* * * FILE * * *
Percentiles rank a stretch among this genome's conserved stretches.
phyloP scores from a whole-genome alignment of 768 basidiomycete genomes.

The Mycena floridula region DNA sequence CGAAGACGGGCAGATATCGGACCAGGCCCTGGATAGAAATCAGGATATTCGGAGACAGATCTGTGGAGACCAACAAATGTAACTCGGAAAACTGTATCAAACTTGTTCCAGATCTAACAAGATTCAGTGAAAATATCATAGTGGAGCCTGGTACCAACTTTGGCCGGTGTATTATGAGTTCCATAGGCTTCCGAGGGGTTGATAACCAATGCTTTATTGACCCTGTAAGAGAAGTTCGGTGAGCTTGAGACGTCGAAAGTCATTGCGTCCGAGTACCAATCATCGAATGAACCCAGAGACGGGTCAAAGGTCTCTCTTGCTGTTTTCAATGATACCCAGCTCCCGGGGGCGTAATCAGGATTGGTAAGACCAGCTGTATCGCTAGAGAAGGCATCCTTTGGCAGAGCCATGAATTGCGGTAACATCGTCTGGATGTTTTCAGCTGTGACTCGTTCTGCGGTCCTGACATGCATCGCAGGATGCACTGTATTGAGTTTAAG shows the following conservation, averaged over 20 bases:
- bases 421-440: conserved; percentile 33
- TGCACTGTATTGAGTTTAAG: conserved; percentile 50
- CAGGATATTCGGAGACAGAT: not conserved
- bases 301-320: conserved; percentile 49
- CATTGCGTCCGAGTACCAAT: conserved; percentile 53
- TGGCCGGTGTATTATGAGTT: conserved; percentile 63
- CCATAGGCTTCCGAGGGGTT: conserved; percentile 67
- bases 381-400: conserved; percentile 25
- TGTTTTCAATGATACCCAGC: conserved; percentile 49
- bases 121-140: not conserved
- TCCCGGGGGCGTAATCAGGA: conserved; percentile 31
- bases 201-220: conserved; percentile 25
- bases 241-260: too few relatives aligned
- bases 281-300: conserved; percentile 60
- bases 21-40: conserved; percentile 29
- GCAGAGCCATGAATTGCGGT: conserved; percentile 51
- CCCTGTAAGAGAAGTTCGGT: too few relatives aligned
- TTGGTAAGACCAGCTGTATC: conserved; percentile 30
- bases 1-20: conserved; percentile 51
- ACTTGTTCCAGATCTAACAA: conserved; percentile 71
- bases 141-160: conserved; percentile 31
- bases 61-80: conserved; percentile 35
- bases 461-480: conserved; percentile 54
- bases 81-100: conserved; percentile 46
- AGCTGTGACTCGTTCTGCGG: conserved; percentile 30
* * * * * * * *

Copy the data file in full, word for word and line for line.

Percentiles rank a stretch among this genome's conserved stretches.
phyloP scores from a whole-genome alignment of 768 basidiomycete genomes.

The Mycena floridula region DNA sequence CGAAGACGGGCAGATATCGGACCAGGCCCTGGATAGAAATCAGGATATTCGGAGACAGATCTGTGGAGACCAACAAATGTAACTCGGAAAACTGTATCAAACTTGTTCCAGATCTAACAAGATTCAGTGAAAATATCATAGTGGAGCCTGGTACCAACTTTGGCCGGTGTATTATGAGTTCCATAGGCTTCCGAGGGGTTGATAACCAATGCTTTATTGACCCTGTAAGAGAAGTTCGGTGAGCTTGAGACGTCGAAAGTCATTGCGTCCGAGTACCAATCATCGAATGAACCCAGAGACGGGTCAAAGGTCTCTCTTGCTGTTTTCAATGATACCCAGCTCCCGGGGGCGTAATCAGGATTGGTAAGACCAGCTGTATCGCTAGAGAAGGCATCCTTTGGCAGAGCCATGAATTGCGGTAACATCGTCTGGATGTTTTCAGCTGTGACTCGTTCTGCGGTCCTGACATGCATCGCAGGATGCACTGTATTGAGTTTAAG shows the following conservation, averaged over 20 bases:
- bases 421-440: conserved; percentile 33
- TGCACTGTATTGAGTTTAAG: conserved; percentile 50
- CAGGATATTCGGAGACAGAT: not conserved
- bases 301-320: conserved; percentile 49
- CATTGCGTCCGAGTACCAAT: conserved; percentile 53
- TGGCCGGTGTATTATGAGTT: conserved; percentile 63
- CCATAGGCTTCCGAGGGGTT: conserved; percentile 67
- bases 381-400: conserved; percentile 25
- TGTTTTCAATGATACCCAGC: conserved; percentile 49
- bases 121-140: not conserved
- TCCCGGGGGCGTAATCAGGA: conserved; percentile 31
- bases 201-220: conserved; percentile 25
- bases 241-260: too few relatives aligned
- bases 281-300: conserved; percentile 60
- bases 21-40: conserved; percentile 29
- GCAGAGCCATGAATTGCGGT: conserved; percentile 51
- CCCTGTAAGAGAAGTTCGGT: too few relatives aligned
- TTGGTAAGACCAGCTGTATC: conserved; percentile 30
- bases 1-20: conserved; percentile 51
- ACTTGTTCCAGATCTAACAA: conserved; percentile 71
- bases 141-160: conserved; percentile 31
- bases 61-80: conserved; percentile 35
- bases 461-480: conserved; percentile 54
- bases 81-100: conserved; percentile 46
- AGCTGTGACTCGTTCTGCGG: conserved; percentile 30